Among the minor injuries, the guards knocked the prisoner’s teeth out.


Now, there are obviously different, legitimate points of view on this case. If not, I would not have been in dissent. But what is striking is that I was widely denounced for advocating the beating of prisoners, which is ridiculous...


Of course it is. Justice Thomas was not advocating the beating of prisoners. He was merely allowing it.


Today, there is much talk about moderation. It reminds me of a former colleague at the Equal Employment Opportunity Commission who often joked that he was a gun-toting moderate”--a curiously oxymoronic perspective. Just think of that, dying over half a loaf.


Or, as Senator Barry Goldwater once put it, “...and let me remind you also that moderation in the pursuit of justice is no virtue! ”


...It is not comforting to think that the natural tendency inside us is to settle for the bottom, or even the middle of the stream. This tendency, in large part, results from an overemphasis on civility. None of us should be uncivil in our manner as we debate issues of consequence. No matter how difficult it is, good manners should be routine. However, in the effort to be civil in conduct, many who know better actually dilute firmly held views to avoid appearing “judgmental.”


And some of them even have the nerve to call themselves “judges.”


They curb their tongues not only in form but also in substance. The insistence on civility in the form of our debates has the perverse effect of cannibalizing our principles, the very essence of a civil society.


Your assignment, class, is to decipher that last sentence.


That is why civility cannot be the governing principle of citizenship or leadership. As Gertrude Himmelfarb observed in her book, One Nation, Two Cultures, “To reduce citizenship to the modern idea of civility, the good-neighbor idea, is to belittle not only the political role of the citizen but also the virtues expected of the citizen--the ‘civic virtues,’ as they were known in antiquity and in early republican thought.” ...Gertrude Himmelfarb refers to two kinds of virtues. The first are the “caring” virtues. They include “respect, trust-worthiness, compassion, fairness, decency.” These are the virtues that make daily life pleasant with our families and those with whom we come in contact.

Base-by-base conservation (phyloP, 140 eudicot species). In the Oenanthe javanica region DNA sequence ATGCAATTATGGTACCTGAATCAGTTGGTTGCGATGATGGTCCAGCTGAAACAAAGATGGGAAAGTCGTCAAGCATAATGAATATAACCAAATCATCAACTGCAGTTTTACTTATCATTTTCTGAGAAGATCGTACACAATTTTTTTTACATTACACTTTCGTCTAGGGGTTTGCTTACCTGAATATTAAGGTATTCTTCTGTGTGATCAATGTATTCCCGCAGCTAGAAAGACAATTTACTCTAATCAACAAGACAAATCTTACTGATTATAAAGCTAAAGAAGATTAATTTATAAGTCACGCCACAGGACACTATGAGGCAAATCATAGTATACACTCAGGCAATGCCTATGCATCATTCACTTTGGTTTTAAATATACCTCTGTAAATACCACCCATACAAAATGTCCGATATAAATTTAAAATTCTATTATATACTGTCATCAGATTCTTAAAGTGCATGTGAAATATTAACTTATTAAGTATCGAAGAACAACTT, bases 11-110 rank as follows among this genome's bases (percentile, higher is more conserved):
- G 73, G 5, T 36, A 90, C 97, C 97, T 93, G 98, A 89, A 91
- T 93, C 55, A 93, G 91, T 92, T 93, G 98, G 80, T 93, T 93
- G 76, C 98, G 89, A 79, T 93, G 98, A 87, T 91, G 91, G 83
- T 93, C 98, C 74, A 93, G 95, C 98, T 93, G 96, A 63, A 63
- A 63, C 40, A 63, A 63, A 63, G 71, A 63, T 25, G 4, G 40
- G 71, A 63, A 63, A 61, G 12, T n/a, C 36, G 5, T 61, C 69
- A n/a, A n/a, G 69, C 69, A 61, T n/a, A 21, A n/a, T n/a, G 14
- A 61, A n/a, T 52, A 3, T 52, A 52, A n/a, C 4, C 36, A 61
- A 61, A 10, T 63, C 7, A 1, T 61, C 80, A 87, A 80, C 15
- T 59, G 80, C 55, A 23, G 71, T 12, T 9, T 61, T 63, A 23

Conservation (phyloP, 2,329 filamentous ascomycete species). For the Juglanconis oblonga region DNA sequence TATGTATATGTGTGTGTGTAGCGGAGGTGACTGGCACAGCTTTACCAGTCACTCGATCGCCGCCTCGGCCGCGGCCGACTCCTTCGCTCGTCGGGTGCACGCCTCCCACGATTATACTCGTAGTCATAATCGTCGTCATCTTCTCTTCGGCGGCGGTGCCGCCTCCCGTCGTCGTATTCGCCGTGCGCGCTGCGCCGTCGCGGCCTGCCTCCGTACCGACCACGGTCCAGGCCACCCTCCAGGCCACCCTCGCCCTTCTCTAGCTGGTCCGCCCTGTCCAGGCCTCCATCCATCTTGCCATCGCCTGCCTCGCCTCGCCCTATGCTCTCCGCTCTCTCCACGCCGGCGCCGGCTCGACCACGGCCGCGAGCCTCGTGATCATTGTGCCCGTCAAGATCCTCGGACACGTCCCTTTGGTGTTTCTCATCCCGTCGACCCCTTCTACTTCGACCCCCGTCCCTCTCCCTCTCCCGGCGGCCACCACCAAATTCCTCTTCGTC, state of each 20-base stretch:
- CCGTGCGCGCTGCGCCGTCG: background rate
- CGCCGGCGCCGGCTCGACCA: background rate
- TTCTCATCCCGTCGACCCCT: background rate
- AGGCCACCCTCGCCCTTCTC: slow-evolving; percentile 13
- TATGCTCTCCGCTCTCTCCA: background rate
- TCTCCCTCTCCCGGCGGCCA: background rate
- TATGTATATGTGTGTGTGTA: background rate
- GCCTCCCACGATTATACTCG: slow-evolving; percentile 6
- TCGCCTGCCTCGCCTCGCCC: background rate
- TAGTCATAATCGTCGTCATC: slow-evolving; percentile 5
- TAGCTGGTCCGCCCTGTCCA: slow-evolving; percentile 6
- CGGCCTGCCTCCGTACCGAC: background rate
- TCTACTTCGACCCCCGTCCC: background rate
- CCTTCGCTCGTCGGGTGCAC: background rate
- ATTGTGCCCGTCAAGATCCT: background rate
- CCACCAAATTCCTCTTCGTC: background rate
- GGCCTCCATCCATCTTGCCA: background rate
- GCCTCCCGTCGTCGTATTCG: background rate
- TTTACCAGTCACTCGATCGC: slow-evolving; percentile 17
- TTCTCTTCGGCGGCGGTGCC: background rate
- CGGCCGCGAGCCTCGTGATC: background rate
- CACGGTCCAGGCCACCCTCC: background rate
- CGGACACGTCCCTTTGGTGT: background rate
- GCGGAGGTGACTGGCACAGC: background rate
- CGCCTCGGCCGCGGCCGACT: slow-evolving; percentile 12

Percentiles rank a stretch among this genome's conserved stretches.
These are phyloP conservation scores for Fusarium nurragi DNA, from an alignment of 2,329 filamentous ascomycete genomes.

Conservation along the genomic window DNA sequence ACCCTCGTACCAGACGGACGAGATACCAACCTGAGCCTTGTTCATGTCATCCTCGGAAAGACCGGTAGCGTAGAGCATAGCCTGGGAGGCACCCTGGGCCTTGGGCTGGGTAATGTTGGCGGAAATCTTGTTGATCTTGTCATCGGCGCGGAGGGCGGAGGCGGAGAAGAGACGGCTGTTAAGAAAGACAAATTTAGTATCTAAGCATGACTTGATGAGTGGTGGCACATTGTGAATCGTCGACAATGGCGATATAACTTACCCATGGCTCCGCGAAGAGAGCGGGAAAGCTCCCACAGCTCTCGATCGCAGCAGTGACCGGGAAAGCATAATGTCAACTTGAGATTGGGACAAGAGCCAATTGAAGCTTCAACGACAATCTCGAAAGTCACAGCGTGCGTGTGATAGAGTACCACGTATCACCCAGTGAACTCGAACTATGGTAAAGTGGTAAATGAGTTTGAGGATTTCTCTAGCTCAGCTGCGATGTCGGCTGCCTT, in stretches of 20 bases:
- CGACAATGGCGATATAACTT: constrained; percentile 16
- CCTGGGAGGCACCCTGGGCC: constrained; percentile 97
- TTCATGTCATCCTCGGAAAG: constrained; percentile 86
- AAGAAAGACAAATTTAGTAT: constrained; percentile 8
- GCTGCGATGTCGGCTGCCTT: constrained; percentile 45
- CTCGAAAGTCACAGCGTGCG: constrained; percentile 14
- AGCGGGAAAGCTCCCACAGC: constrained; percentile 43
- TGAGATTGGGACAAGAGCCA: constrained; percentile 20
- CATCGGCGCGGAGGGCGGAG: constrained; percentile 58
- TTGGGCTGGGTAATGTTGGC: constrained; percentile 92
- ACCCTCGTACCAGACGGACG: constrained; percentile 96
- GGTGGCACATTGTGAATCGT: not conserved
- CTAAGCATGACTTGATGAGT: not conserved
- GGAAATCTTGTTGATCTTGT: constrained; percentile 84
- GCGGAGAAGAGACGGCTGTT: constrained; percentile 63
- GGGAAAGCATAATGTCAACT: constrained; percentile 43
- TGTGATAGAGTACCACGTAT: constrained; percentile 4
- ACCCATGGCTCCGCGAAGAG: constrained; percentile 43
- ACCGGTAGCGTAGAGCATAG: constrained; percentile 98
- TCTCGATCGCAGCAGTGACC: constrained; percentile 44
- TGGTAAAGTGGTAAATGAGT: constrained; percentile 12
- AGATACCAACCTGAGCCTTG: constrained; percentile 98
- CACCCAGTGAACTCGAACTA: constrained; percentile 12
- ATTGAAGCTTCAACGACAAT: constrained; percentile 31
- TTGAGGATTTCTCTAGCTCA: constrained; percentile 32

To sharpen the point, these are the “girly” virtues.


The second are the vigorous virtues. They include courage, ambition, and creativity. These heroic virtues “transcend family and community and may even, on occasion, violate the conventions of civility. These are the virtues that characterize great leaders, although not necessarily good friends.”


And these are the “studly” ones.


She notes that the vigorous virtues have been supplanted by the caring ones. Though they are not mutually exclusive or necessarily incompatible, active citizens and leaders must be governed by the vigorous rather than the caring virtues. We must not allow our desire to be decent and well-mannered people to overwhelm the substance of our principles or our determination to fight for their success. Ultimately, we should seek both caring and vigorous virtues--but above all, we must not allow the former to dominate the latter.


Again, by yielding to a false form of “civility,” we sometimes allow our critics to intimidate us. As I have said, active citizens are often subjected to truly vile attacks; they are branded as mean-spirited, racist, Uncle Tom, homophobic, sexist, etc. To this we often respond (if not succumb), so as not to be constantly fighting, by trying to be tolerant and nonjudgmental--i.e., we censor ourselves. This is not civility. It is cowardice, or well-intentioned self-deception at best. Immanuel Kant pointed out that to escape shame and self-contempt we must learn to lie to ourselves.


So why not give it a try in your own life? It’s working for Clarence!


February, 2001


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Copyright © 2004 by Jerome Doolittle
remnant@badattitudes.com